Ideal Home Life - online book

A valuable and well-organized system for home education(homeschooling) 3 to 12 years.

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282
IDEAL HOME LIFE
Last comes the "gentle reader"—the person who wants to grow, and who turns to books as a means of purifying his tastes, deepening his feelings, broadening his sympathies, and enhancing his joy in life. Literature he loves because it is the most humane of the arts. Its forms and processes interest him as expressions of the human striving toward clearness of thought, purity of emotion, and harmony of action with the ideal. The culture of a finer, fuller manhood is what this reader seeks. He is looking for the books in which the inner meanings of nature and life are translated into language of distinction and charm, touched with the human personality of the author, and embodied in forms of permanent interest and power. This is literature. And the reader who sets his affections on these things enters the world of books as one made free of a city of wonders, a garden of fair delights. He reads not from a sense of duty, not from a constraint of fashion, not from an ambition of learning, but from a thirst of pleasure, because he feels that pleasure of the highest kind —a real joy in the perception of things lucid, luminous, sym­metrical, musical, sincere, passionate, and profound—such pleasure restores the heart and quickens it, makes it stronger to endure the ills of life, and more fertile in all good fruits of cheerfulness, courage, and love. This reader for vital pleasure has less need of maps and directories, rules, and instructions, than of companionship. A criticism that will go with him in his reading, and open up new meaning in familiar things, and touch the secrets of beauty and power, and reveal the hidden relations of literature to life, and help him to see the reason­ableness of every true grace of style, the sincerity of every real force of passion—a criticism that penetrates, illuminates, and appreciates, making the eyes clearer and the heart more sensitive to perceive the living spirit in good books—that is the companionship which will be most helpful and most grate­ful to the gentle reader.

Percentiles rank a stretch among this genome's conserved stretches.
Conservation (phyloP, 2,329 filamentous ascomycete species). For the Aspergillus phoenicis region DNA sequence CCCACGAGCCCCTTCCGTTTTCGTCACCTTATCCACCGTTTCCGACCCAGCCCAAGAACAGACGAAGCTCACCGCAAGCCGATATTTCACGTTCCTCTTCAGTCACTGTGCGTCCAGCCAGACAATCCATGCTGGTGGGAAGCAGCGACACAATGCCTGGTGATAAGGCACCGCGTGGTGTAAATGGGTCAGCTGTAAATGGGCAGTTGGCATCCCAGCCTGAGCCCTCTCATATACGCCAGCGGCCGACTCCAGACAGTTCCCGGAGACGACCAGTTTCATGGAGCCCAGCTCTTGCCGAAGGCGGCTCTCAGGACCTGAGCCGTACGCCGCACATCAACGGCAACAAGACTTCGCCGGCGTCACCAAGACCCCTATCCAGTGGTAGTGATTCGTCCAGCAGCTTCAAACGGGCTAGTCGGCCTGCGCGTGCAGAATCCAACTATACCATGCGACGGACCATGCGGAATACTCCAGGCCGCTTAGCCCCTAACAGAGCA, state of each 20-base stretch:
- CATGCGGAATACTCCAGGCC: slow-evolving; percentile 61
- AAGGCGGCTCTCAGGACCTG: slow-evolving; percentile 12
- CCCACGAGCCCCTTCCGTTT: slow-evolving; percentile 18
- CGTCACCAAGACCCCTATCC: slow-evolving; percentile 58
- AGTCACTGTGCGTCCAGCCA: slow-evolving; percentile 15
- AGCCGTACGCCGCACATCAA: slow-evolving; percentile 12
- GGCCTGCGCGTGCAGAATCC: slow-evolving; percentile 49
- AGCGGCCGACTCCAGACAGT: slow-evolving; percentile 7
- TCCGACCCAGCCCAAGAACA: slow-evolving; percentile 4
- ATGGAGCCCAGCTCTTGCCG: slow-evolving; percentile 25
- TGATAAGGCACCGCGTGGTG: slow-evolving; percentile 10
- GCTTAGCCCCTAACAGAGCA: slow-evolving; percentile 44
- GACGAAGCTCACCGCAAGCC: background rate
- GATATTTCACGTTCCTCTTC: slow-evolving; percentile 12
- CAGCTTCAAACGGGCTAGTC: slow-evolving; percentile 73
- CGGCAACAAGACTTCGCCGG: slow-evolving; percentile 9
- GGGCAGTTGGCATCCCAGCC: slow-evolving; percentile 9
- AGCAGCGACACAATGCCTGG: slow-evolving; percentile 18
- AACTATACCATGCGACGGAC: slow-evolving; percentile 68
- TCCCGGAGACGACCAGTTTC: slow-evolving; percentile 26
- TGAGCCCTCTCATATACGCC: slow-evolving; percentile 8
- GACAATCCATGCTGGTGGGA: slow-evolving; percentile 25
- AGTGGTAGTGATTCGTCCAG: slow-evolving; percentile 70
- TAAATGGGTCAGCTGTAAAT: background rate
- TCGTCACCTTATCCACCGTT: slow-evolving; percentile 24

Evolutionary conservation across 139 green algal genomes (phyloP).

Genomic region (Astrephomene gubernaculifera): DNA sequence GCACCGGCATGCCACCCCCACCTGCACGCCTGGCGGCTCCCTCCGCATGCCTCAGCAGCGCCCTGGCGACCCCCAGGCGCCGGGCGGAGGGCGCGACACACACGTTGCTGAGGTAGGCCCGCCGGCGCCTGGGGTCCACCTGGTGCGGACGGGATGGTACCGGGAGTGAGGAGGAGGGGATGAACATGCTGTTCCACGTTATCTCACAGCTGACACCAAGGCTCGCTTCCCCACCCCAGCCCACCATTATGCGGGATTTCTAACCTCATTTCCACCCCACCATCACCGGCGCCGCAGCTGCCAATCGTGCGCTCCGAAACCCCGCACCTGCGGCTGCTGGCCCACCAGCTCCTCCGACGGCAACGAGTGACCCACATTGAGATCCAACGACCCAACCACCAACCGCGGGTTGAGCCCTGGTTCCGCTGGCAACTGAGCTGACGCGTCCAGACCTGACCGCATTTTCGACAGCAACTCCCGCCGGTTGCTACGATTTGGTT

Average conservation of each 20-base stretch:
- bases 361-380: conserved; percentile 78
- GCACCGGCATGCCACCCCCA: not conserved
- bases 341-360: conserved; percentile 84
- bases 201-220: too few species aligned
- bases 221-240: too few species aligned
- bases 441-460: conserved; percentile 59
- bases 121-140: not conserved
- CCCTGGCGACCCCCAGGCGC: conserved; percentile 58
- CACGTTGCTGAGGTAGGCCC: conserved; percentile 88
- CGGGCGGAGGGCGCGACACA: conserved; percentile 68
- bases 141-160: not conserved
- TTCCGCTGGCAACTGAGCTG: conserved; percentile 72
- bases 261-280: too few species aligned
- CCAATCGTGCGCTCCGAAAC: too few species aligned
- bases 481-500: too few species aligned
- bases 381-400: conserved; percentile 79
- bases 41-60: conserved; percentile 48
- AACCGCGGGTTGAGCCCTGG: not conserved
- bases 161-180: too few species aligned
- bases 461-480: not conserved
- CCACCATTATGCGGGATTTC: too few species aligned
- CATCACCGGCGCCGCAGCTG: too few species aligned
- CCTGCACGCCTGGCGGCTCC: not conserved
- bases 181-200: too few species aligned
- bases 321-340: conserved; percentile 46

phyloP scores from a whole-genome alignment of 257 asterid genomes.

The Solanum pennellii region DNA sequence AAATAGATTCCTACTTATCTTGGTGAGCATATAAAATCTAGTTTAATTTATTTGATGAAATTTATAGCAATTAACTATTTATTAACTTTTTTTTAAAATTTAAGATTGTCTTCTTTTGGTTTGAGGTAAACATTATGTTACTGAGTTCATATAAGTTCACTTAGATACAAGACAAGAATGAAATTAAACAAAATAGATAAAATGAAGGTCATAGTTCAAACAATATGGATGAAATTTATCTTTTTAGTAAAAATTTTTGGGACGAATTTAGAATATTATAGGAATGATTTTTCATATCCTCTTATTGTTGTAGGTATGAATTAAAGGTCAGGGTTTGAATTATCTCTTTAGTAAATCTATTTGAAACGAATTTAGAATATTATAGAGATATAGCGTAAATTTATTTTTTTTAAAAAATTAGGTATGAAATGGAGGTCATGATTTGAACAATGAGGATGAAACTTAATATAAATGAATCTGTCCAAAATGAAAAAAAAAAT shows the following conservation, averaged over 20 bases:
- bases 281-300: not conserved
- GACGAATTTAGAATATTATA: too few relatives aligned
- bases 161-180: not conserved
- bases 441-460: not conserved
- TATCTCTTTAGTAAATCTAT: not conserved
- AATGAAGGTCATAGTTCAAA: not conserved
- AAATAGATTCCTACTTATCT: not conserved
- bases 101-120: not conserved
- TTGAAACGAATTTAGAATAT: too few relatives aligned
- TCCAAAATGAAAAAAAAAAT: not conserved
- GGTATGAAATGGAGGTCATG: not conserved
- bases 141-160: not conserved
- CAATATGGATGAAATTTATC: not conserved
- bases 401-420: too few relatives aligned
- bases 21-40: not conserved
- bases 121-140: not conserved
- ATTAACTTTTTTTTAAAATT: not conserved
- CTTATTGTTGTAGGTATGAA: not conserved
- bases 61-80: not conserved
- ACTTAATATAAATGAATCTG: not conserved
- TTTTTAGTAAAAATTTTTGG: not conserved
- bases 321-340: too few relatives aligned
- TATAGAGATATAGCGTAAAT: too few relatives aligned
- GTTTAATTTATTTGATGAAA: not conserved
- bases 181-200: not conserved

Whichever class of readers we may belong to (and I, for one, decline to commit myself), we can all find something to please and profit us. All can unite in prayers for the simple reader, that he may not spend his last dollar for the 435,999th
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